The Fermi paradox or Fermi's paradox, named after physicist Enrico Fermi, is the apparent contradiction between the lack of evidence and high probability estimates, e.g., those given by the Drake equation, for the existence of extraterrestrial civilizations.

According to this line of reasoning, the Earth should have already been visited by extraterrestrial aliens.

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We didn’t know how many of those stars had planets that could potentially harbor life, how often life might evolve and lead to intelligent beings, and how long any civilizations might last before becoming extinct.” “Thanks to NASA's Kepler satellite and other searches, we now know that roughly one-fifth of stars have planets in “habitable zones,” where temperatures could support life as we know it.

So one of the three big uncertainties has now been constrained.” Frank said that the third big question--how long civilizations might survive--is still completely unknown.

In an informal conversation, Fermi noted no convincing evidence of this, leading him to ask, "Where is everybody?

" The Fermi paradox is a conflict between arguments of scale and probability that seem to favor intelligent life being common in the universe, and a total lack of evidence of intelligent life having ever arisen anywhere other than on the Earth.

They prove something very important to us, which is that those children can grow in different environments and survive and live a life in a place other than Earth.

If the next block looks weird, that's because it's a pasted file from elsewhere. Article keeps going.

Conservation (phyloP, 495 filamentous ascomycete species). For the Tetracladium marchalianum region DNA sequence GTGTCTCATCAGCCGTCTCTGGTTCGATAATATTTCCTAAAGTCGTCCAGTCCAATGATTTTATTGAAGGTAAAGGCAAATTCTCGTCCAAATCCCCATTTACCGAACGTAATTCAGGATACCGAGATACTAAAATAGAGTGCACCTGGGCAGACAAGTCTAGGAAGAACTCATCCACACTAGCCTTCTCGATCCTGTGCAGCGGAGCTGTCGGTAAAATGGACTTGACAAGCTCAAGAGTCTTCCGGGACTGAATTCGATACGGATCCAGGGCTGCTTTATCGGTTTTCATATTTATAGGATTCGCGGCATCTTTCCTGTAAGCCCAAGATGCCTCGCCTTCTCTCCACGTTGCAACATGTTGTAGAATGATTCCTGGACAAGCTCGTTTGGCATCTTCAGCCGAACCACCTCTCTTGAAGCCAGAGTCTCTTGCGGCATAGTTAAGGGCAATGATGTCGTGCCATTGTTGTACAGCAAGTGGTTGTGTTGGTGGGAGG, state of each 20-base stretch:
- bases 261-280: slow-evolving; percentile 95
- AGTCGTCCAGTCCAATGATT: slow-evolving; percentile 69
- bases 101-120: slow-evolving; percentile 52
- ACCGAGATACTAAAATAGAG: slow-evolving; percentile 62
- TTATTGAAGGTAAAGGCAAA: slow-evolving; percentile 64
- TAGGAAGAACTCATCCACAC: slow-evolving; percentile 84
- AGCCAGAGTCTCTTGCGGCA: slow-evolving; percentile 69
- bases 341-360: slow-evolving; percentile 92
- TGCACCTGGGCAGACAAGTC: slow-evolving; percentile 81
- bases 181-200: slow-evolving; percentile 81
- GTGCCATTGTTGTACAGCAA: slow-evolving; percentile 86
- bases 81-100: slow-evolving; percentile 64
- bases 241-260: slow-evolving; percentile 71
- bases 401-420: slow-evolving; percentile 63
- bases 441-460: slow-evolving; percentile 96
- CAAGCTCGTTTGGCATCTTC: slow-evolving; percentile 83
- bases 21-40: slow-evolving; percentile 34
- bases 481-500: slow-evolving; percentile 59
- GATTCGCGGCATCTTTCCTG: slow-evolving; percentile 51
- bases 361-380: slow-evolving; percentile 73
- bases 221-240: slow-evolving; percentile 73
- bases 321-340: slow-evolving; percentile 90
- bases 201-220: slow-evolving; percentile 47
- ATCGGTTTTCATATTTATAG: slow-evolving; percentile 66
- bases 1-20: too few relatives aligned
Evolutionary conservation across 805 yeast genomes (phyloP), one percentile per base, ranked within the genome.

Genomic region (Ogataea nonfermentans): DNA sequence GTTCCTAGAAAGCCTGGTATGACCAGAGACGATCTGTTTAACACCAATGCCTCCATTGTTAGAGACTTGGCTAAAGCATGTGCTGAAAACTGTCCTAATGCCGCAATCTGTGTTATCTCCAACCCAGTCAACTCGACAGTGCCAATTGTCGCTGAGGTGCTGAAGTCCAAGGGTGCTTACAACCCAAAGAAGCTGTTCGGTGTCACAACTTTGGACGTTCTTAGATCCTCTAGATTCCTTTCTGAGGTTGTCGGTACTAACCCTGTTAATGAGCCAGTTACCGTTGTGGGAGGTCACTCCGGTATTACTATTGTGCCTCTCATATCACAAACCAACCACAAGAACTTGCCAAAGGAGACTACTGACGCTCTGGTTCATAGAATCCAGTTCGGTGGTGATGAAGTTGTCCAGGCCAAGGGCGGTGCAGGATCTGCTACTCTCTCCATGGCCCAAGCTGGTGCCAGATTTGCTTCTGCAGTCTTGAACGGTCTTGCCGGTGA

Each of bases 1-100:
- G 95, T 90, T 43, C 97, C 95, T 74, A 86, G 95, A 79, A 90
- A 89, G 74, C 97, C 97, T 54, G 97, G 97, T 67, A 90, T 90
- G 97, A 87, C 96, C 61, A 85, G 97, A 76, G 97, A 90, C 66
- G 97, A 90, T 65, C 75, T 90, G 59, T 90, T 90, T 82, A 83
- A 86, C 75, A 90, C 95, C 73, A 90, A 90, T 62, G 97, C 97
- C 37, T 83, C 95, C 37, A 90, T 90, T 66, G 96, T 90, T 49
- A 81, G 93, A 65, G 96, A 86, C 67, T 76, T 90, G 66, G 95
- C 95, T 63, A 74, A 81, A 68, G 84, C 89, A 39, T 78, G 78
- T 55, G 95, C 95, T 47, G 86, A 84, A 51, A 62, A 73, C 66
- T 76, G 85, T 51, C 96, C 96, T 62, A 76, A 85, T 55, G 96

Just studying the development of future post-colonial Martian generations unlocks a lot of secrets of how the human race can adapt to secondary data points other than Earth. To read Part II, titled The Case for Space Sex, you can read the article here. You’re in your 30s, you live in the year 2029, you just sold all your assets so that you can afford that one way ticket to the Martian colony. Do you think you’d be able to find a partner on Mars to live with?

The Drake equation is a thought experiment which aims to estimate the number of technologically advanced and communicative civilizations in the galaxy, and it has always been an enjoyable bit of nonsense.

It’s certainly fun and enriching to sit around concocting profound theories about the laws that govern the rise and fall of civilizations, but we can’t call the products of such navel-gazing scientifically solid.

This question--summed up in the famous Drake equation--has for a half-century been one of the most intractable and uncertain in science.